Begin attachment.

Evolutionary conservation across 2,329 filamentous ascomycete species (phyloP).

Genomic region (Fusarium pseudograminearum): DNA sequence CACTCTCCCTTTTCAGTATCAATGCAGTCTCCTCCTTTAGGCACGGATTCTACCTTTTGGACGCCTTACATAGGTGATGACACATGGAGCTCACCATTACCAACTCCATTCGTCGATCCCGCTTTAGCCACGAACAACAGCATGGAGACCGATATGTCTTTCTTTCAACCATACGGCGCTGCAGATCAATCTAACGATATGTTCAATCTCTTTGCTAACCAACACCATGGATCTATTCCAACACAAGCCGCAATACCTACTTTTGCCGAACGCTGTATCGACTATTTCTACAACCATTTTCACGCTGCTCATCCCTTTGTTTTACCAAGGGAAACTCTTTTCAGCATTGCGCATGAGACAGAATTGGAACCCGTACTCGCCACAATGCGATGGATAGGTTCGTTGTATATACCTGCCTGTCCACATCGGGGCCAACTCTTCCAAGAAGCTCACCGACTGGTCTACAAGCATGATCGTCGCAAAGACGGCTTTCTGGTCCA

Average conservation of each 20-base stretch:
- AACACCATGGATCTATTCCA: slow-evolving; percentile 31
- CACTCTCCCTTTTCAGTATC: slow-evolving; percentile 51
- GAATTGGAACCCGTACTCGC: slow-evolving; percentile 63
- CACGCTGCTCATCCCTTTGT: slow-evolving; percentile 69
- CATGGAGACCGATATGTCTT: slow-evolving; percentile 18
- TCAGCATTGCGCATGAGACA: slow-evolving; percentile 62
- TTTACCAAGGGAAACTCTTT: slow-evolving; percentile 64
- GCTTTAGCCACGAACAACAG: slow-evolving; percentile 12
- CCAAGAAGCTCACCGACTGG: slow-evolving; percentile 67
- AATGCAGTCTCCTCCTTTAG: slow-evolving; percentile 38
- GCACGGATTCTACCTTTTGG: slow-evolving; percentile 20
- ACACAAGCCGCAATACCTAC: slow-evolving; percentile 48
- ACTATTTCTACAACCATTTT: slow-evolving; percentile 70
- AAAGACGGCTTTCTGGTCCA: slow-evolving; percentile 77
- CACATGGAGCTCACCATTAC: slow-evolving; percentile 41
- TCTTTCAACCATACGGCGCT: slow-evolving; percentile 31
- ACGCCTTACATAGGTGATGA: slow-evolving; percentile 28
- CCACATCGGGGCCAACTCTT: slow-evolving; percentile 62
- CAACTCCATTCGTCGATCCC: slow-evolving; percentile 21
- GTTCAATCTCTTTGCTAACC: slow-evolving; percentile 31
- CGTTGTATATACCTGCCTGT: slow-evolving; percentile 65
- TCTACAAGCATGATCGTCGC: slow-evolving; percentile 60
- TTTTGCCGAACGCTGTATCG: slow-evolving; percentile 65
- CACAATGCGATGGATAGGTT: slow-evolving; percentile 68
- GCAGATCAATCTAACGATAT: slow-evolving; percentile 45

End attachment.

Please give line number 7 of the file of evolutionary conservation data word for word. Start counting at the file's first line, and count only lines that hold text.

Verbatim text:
- CACGCTGCTCATCCCTTTGT: slow-evolving; percentile 69